Authors: John Norman
Tags: #Gor 32
This is an unusual book, having to do with alleged events on the alleged world, Gor, the Antichthon, or Counter-Earth, as it seems to have two narrators, or authors, who, as the texts will have it, see, and relate to, certain events, possibly of consequence to the fate of worlds. It may be recalled that the great ship of Tersites, to the best of our knowledge, was the first ship to successfully negotiate Thassa, the sea, in a voyage which led to the World’s End, an unusual gaming board on which two, from the human point of view, alien species may be gambling for a world, the pieces being men. In this book, which, in its way, constitutes a prequel to MARINERS OF GOR, we learn that a mysterious cargo, suitably disguised, was covertly placed on the great ship, a cargo which might influence the outcome of the aforementioned gamble, or wager. One narrator is a young woman, once a Miss Margaret Alyssa Cameron, and the other is an individual whose name, for reasons which will become obvious, is withheld in the manuscript. It does seem clear, however, that the individual referred to was somehow instrumental in bringing the former Miss Cameron to the height of a large slave block in the coastal city of Brundisium, one of Gor’s major ports.
SMUGGLERS OF GOR
Book of the
by John Norman
Copyright © 2012 by John Norman
Published by E-Reads.
All rights reserved.
Cover art: Boris Vallejo (Chess set added in)
ePub and Mobi
editions v5.1 by Dead^Man Jan, 2013
New cover by Dead^Man
Retail Edition, reformatted
How helpless one is, when one is tied!
His foot turned me over. I was then on my back.
“A half tarsk,” he said.
I did not understand what he meant.
I had been warned that I was not to speak.
Such as I, I gathered, must be given permission before we might speak.
I did not wish to be whipped, as had the other girl, who had dared to speak. She was now quiet, absolutely so. No longer did she dare to speak.
It was hard to conjecture what the whip might feel like, on my bare body. All of us had been stripped. I gathered that such as we might be kept in such a fashion. We had been laid side by side, in four lines. There were three aisles amongst us. It was as though we were not persons, but tethered animals. We were all females. As we lay there, the size of males, and their strength, and how different we were from them, impressed me as I think it hadn’t before.
Too, the males about were standing, or walking about.
We were at their feet, literally.
I did not understand how they were dressed. They wore some sort of tunics. Their feet were shod in sandal-like boots, open somewhat, but with leather straps about the leg. Some wore headbands. Two carried whips.
I did not understand what was going on. I did know that I, as the others, were naked, and bound, hand and foot.
A fellow was moving amongst us, from one to the other. He carried a coiled whip. He would crouch down, hold the whip to one’s lips, and say, “Kiss it, and say ‘
He was then close to me. I was on my back. I pulled at the bonds, futilely. Then he was beside me, and the heavy, snakelike coil of the whip was held before me. “Kiss it,” he said, “and say ‘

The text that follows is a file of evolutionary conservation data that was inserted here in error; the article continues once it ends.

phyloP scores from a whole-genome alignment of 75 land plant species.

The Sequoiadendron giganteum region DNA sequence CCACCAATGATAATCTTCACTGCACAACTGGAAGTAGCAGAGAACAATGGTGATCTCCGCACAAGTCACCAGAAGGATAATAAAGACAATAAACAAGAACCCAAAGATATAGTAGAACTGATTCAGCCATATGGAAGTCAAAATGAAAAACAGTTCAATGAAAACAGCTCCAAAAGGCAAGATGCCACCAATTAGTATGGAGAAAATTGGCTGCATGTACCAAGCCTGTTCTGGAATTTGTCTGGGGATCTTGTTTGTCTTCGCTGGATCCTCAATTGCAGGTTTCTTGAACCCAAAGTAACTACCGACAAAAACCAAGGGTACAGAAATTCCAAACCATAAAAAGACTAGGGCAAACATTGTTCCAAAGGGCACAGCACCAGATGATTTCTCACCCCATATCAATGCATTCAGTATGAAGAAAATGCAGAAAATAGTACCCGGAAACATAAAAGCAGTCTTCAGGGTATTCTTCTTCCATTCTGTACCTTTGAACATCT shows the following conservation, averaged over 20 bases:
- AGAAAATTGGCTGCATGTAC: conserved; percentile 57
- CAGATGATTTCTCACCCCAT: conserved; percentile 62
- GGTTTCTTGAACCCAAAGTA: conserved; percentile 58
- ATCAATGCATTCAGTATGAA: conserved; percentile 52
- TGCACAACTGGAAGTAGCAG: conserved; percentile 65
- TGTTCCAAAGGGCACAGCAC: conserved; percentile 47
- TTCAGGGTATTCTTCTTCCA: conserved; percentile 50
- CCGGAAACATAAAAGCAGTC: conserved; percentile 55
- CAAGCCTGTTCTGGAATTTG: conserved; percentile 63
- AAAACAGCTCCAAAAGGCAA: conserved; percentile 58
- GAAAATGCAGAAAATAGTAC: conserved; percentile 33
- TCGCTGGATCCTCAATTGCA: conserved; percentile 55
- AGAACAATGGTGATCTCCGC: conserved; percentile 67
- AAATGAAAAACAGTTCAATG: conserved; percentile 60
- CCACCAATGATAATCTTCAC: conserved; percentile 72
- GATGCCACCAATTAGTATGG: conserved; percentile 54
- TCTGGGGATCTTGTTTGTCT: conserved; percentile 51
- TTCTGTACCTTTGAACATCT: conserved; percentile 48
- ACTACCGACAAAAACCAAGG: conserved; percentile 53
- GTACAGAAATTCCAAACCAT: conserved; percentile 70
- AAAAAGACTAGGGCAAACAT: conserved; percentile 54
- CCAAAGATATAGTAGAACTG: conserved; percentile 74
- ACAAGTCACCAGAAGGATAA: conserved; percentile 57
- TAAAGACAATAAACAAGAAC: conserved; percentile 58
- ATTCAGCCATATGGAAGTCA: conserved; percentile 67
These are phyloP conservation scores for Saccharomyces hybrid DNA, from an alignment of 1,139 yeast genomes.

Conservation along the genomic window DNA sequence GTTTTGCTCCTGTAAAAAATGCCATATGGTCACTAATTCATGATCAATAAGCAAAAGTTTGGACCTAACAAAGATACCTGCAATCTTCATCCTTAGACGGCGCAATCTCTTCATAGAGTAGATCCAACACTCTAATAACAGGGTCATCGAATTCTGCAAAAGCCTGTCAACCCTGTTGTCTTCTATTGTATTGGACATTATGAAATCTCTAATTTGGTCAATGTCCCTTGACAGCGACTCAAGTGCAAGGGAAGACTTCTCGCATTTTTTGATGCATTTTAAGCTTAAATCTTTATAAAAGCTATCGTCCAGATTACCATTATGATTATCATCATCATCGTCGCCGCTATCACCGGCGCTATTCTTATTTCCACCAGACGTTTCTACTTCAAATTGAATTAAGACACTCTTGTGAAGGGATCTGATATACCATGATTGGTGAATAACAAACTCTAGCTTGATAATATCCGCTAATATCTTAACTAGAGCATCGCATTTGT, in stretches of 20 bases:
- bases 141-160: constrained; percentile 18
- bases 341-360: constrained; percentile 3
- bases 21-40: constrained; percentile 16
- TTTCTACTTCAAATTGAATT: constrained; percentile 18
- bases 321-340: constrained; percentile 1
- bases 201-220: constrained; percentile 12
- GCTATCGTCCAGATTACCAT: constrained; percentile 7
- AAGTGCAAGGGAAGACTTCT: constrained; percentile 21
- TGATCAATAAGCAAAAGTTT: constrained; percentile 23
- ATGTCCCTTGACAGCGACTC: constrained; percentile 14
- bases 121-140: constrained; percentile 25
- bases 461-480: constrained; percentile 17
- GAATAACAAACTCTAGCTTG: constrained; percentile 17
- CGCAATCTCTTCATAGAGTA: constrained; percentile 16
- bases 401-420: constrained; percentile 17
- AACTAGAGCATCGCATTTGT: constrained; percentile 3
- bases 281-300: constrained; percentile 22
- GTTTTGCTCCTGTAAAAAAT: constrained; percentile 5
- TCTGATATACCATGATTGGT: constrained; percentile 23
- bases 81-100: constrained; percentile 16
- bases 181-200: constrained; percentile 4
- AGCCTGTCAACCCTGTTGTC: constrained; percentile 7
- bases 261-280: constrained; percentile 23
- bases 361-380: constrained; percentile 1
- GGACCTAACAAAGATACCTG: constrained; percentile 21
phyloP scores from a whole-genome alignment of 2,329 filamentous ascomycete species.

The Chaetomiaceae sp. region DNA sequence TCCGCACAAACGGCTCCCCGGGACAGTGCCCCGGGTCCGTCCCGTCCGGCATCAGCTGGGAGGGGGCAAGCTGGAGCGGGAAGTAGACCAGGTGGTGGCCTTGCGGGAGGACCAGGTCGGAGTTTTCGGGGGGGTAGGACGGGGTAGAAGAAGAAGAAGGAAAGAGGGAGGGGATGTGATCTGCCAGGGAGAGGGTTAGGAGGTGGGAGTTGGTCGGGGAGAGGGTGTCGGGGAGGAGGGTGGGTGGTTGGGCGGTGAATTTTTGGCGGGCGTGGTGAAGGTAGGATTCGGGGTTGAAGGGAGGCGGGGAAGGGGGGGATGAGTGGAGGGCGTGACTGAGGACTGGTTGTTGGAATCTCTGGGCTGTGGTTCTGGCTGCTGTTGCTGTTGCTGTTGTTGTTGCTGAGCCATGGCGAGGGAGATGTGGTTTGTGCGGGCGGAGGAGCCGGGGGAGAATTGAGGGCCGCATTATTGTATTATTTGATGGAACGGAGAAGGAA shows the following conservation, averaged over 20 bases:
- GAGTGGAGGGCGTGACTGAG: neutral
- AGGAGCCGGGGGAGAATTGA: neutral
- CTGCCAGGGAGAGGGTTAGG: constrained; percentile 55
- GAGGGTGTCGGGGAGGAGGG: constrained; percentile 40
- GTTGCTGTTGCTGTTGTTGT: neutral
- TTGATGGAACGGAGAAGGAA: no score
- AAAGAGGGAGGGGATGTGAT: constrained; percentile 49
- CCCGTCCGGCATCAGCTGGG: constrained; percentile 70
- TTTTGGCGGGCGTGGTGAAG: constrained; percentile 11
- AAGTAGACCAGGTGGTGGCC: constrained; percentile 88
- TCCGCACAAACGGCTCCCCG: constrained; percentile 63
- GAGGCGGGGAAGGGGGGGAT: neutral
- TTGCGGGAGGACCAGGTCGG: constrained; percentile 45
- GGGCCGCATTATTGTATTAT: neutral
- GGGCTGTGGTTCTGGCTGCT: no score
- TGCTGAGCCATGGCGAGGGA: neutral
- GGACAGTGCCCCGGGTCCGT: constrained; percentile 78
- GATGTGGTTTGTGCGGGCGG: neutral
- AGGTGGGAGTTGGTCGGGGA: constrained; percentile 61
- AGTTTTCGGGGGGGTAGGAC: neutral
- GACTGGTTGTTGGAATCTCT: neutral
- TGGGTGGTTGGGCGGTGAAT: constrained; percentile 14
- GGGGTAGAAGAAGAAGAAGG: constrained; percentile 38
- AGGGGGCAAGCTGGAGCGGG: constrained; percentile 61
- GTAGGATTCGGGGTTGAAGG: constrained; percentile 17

I lifted my head a little, and kissed the whip. “
,” I said. I did not know what it meant.
“The capsules are ready,” called a fellow.
I did not understand that either.
A second fellow was following the first, and he, in a moment, was beside me. I caught sight of a large, thick square of soft, damp, folded, white cloth. One hand was placed behind the back of my head, holding me in place, and the other hand held the cloth, firmly, over my nose and mouth. I struggled a little, but was helpless. The cloth was damp. There was an unusual odor. I did not recognize the odor. It was pungent. It was irresistible. I looked up, and saw the ceiling of the large building, like a warehouse, and the lights, not now on. The light was dim. I tried to move my face beneath the thick folds of cloth, but they were held firmly over my nose and mouth. I squirmed. I tried to struggle. My wrists were crossed and tied behind my back; my ankles were crossed, and lashed together. I tried to pull against the bonds, but was helpless. Things began to go black. There was only the odor. I lost consciousness.
There were several reasons I turned her over with my foot. First, most were supine, so it seemed suitable, more aesthetic, if the merchandise, in this wholesale lot, was positioned uniformly. Secondly, supine, they were more conveniently positioned for their first lesson, namely, that they were subject to discipline, symbolized by kissing the whip, and, second, enunciating their first words in what would be their new language, appropriate words. Too, of course, in that position, they were ready to be quickly and systematically sedated, for the voyage.
When the merchandise had been secured, each item had been placed in the
position, though they did not know the name for the position as yet, each on her stomach, head facing to the left, her wrists crossed behind her and her ankles crossed, as well. In this position, they are easily bound, hand and foot. Some of the items had struggled, and must be forced into position, wrists and ankles held, while being bound. Later they would not do so, as they would learn that the least resistance would bring the switch or lash. They would fear then only that the position had not been assumed swiftly enough, and gracefully enough, for such as they were to be are not permitted awkwardness or clumsiness. The strugglers then, and many of the others, had later turned to their back, or side. It made little difference at this point in their new life. The primary point now was merely that they should understand themselves helpless, totally so. The item I had turned over with my foot, as some others, had remained, until then, in the